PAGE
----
It's the middle of the month and my head is spinning. Mostly I wonder where June went.
CT Scan/Cycle 22/The cancer front
My last scan (14th) was stable, but something, maybe the northern Cal fires (?), has been making my chest tight and breathing difficult. I had a chest X-ray after chemo yesterday, but it's fine. My left lower lobe is elevated "for reasons we don't have to worry about right now", so I guess that's the reason. Basically, part of my lung is collapsed and isn't reinflating when I breathe. More bad news, the clinical trial nurse, Suzanne Much, who took over for Rosalie, is moving on, which really bums me out because she was such a gem. She took such good care of me when I was pawned off by the previous nurse Cindy, who didn't give a clam because I wasn't on the "real" study anymore (which screwed me over anyway). Ugh.
At any rate, the onc says, "If the bottom falls out of you feeling good, you can't be alone, and Mike is going to have to change his mindset. However you want to deal with that is up to you, but you need to think about that now, and we need to start looking for clinical trials again for you." So I guess he's counting the days, because after all, we ARE at Cycle 22, which is a long time to be on something.
Tara told me of a cancer documentary in which a woman with lung cancer was going on her 9th year of survival. She's just been hopping from treatment to treatment, playing each one out and hanging on till the next new thing. If anyone knows the title of this film (something like, "Cancer in America" or "Cancer in the Modern Day", but I can't find anything under those titles), please advise! In the meantime, I'm thinking of the new vaccine from Cuba called Cima Vax, which their extraordinarily large biotech industry has been working on since 1992. It sounds something like my current oral chemo, Tarceva, but without the side effects (and believe me, the side effects are a total drag). I may have to go to Canada or Cuba to get it. Here's a link to a news article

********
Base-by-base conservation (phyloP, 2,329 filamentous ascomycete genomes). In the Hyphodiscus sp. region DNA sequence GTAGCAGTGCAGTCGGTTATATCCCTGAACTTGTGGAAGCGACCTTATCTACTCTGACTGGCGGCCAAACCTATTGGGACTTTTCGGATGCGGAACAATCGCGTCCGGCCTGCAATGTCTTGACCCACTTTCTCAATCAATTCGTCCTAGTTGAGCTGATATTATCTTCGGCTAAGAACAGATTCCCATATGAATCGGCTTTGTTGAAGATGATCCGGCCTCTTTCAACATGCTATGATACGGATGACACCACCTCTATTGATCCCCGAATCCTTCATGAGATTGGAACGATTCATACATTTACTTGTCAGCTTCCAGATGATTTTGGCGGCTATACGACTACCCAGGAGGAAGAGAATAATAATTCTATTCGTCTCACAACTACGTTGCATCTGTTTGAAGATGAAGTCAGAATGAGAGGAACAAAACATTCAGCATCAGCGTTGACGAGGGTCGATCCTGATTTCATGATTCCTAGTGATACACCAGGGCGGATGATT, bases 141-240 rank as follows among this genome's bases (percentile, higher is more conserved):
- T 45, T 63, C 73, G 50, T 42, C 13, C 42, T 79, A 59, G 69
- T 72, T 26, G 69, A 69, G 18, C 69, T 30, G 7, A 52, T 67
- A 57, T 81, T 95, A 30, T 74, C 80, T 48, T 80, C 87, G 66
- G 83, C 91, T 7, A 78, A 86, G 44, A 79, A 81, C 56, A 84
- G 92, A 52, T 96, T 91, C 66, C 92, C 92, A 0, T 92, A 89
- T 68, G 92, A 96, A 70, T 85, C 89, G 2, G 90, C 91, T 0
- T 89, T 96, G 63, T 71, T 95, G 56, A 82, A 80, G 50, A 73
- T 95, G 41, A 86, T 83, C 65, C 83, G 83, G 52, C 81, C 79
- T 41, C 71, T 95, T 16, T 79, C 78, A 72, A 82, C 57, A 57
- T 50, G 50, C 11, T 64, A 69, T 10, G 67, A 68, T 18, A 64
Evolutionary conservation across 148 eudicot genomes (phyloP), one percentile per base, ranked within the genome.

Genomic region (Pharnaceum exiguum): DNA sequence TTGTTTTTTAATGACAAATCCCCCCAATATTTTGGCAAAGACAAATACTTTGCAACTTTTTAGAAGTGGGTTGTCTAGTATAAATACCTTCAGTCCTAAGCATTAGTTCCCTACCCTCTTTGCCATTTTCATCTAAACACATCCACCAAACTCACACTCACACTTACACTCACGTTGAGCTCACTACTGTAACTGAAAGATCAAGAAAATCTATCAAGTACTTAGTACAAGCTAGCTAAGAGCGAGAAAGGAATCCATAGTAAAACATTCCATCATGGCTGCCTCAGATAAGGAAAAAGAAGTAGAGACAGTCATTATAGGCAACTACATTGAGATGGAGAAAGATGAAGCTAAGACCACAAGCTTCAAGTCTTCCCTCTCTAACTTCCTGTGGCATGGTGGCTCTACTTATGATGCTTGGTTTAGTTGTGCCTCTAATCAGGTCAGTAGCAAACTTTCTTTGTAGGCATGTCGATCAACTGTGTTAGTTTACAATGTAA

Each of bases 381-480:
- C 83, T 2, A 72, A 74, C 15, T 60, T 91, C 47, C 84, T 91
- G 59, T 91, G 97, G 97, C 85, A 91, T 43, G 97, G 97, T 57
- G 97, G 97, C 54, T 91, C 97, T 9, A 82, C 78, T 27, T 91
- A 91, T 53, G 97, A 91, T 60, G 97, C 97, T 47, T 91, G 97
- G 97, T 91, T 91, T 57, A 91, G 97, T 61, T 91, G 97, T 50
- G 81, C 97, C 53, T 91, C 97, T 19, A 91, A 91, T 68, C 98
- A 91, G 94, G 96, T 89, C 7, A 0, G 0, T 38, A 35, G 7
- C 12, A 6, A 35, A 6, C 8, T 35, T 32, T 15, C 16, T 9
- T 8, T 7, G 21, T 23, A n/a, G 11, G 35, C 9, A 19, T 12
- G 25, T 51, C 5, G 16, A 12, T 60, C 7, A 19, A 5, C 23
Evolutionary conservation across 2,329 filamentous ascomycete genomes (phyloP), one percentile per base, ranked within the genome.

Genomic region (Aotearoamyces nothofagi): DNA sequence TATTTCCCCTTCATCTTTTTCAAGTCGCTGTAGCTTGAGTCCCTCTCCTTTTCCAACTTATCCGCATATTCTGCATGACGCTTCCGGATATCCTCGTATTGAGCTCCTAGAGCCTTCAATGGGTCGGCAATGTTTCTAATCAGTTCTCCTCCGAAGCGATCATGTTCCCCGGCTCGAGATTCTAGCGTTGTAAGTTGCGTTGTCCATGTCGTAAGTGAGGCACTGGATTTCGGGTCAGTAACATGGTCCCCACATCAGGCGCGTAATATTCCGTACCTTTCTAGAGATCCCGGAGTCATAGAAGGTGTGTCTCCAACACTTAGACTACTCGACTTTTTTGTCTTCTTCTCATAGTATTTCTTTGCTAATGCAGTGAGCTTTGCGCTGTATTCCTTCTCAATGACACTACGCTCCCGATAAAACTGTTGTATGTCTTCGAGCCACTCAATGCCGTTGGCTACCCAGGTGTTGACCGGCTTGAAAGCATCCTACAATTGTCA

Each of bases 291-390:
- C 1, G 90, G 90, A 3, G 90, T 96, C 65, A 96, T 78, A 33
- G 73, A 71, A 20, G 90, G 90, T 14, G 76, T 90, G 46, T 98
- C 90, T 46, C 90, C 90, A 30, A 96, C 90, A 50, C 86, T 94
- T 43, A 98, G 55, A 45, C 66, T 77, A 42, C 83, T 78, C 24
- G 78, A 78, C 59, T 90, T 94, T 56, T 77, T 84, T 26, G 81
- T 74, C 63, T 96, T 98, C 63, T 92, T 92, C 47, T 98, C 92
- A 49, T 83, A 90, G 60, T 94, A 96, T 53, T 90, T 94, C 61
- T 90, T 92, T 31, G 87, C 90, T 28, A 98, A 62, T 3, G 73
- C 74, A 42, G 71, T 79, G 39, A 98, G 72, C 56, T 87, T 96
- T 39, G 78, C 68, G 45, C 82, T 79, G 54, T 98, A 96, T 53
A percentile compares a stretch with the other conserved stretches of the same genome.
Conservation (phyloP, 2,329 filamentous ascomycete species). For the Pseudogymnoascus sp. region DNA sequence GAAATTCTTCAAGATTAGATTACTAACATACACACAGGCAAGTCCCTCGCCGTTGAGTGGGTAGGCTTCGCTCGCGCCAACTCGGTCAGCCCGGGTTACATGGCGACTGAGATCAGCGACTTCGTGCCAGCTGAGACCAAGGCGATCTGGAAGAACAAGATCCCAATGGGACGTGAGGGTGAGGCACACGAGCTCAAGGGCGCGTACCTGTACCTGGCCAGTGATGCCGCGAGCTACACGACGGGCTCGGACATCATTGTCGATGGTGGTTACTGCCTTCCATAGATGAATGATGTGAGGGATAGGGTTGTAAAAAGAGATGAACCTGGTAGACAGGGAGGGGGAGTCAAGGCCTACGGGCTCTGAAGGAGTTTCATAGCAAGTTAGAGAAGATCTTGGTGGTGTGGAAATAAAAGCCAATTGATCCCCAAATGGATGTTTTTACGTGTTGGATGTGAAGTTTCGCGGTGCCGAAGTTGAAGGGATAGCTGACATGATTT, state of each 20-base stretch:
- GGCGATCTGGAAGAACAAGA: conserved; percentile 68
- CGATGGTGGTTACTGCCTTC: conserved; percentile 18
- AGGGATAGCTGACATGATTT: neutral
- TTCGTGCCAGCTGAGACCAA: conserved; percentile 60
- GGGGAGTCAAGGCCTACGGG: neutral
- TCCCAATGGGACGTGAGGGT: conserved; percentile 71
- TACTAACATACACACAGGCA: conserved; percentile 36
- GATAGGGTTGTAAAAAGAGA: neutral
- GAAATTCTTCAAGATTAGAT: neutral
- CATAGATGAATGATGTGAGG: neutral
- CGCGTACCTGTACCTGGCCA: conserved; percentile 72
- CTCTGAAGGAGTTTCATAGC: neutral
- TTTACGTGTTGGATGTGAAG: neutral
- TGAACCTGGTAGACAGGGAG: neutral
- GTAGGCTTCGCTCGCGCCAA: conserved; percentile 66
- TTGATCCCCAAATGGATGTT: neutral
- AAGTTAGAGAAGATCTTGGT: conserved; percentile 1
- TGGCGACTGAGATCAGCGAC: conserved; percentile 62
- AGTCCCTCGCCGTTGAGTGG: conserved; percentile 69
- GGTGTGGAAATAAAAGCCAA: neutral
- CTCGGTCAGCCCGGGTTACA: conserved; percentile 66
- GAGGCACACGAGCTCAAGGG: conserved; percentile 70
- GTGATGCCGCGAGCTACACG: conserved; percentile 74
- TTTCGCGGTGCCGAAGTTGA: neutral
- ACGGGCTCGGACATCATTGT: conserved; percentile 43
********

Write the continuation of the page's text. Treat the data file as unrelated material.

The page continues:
, if anyone's curious.
Beyond this, my friend Naomi (sister in lung cancer) has returned to the east coast, headed to Memorial Sloan-Kettering Cancer Center (probably the No. 1 cancer hospital in the nation). All my hopes and wishes to you, Naomi, for great treatment and new, positive outcomes.
So many homes are in foreclosure now, and many are sold through massive auctions at various convention centers over a few weekends in a row. The large circus-like caravans that hold the auctions are somewhat bizarre. I attended one recently, out of curiosity, and was baffled by the theatrical antics of what I'll call auction workers. They wear tuxedos, and when a bidder places a bid, they run over in a frenzy, point to the bidder with one hand while raising the other fist triumphantly in the air while yelling loudly. It was definitely educational, but my head's still throbbing from the noise.
For Sale – 21-ft SeaSwirl Striper fishing boat
The hubby got a ticket for fishing in a Marine Protected Area, after driving an hour and a half south of Half Moon Bay to avoid such sanctuaries. Talk about mental anguish. We received a notice stating a complaint had been filed, when in reality, the court proceeded on the cite alone. (Fine: $219.75) All the maps available today direct a person to those areas specifically to fish, and make no mention of proximity to any protected areas. An actual complaint was filed against his fishing companion, our neighbor, by the district attorney, alleging injury and possession of wildlife. The poor guy was just along for the ride, and they had barely arrived in the area. (Fine: $191) I think this means no more crabs. I smell the smoke from burning fishing licenses. The map manufacturer should be sued, or something. Furthermore, someone needs to tell the courtroom clerks in Redwood City (San Mateo court) not to eat in the presence of the public.
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